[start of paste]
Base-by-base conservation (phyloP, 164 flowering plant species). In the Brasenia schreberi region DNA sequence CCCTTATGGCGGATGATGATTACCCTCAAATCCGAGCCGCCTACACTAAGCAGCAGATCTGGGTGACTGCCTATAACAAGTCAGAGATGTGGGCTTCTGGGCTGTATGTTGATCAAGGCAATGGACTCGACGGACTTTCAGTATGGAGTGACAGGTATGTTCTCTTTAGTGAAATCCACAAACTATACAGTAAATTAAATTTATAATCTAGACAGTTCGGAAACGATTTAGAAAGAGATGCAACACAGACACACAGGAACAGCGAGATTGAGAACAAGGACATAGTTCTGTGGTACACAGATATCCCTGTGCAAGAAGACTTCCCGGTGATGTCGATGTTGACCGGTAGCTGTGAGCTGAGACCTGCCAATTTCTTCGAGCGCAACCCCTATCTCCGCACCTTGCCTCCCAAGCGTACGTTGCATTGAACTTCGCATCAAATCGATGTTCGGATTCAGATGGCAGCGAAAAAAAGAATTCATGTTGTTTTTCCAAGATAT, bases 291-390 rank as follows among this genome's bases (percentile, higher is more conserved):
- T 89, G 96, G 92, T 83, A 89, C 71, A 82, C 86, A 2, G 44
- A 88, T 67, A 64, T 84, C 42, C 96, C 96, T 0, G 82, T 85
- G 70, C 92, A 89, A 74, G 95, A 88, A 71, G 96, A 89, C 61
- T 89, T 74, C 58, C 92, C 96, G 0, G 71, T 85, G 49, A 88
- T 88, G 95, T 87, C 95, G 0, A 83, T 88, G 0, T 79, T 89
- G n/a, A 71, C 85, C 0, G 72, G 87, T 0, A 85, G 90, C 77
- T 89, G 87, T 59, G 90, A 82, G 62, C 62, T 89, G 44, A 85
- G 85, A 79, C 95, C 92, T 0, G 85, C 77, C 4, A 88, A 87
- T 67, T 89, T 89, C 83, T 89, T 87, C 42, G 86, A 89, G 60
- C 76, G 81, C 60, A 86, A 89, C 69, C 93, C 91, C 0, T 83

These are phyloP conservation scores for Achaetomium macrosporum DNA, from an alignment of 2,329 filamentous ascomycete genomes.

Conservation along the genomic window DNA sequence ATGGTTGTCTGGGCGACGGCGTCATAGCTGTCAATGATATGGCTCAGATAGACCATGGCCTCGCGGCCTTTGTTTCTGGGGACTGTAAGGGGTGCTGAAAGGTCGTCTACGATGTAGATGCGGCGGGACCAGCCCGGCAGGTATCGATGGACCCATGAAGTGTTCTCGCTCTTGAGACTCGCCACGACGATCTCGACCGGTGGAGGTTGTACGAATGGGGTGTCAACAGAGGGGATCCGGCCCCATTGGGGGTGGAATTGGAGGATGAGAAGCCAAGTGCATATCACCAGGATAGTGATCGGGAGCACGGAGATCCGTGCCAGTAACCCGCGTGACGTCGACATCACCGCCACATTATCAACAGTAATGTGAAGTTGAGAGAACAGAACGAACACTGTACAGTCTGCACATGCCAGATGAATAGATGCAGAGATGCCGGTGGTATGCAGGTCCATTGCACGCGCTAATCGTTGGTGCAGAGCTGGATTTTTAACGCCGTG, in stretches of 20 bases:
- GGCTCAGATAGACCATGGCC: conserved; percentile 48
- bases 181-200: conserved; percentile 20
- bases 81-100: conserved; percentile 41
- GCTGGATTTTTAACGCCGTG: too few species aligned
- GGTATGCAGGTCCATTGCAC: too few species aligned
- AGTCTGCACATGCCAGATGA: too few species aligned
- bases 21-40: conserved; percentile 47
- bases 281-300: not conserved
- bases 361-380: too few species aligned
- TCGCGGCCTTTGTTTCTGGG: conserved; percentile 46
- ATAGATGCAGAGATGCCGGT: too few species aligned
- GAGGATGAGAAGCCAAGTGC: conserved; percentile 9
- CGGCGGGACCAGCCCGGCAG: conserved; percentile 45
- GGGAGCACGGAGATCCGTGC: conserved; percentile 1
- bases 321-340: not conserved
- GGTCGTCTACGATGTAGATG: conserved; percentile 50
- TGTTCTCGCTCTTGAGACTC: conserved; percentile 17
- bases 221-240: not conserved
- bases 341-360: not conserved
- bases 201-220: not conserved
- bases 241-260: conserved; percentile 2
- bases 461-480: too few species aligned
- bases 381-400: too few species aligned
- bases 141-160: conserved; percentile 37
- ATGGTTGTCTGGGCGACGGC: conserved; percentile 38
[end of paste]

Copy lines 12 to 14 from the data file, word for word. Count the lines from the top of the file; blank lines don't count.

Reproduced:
These are phyloP conservation scores for Achaetomium macrosporum DNA, from an alignment of 2,329 filamentous ascomycete genomes.

Conservation along the genomic window DNA sequence ATGGTTGTCTGGGCGACGGCGTCATAGCTGTCAATGATATGGCTCAGATAGACCATGGCCTCGCGGCCTTTGTTTCTGGGGACTGTAAGGGGTGCTGAAAGGTCGTCTACGATGTAGATGCGGCGGGACCAGCCCGGCAGGTATCGATGGACCCATGAAGTGTTCTCGCTCTTGAGACTCGCCACGACGATCTCGACCGGTGGAGGTTGTACGAATGGGGTGTCAACAGAGGGGATCCGGCCCCATTGGGGGTGGAATTGGAGGATGAGAAGCCAAGTGCATATCACCAGGATAGTGATCGGGAGCACGGAGATCCGTGCCAGTAACCCGCGTGACGTCGACATCACCGCCACATTATCAACAGTAATGTGAAGTTGAGAGAACAGAACGAACACTGTACAGTCTGCACATGCCAGATGAATAGATGCAGAGATGCCGGTGGTATGCAGGTCCATTGCACGCGCTAATCGTTGGTGCAGAGCTGGATTTTTAACGCCGTG, in stretches of 20 bases:
- GGCTCAGATAGACCATGGCC: conserved; percentile 48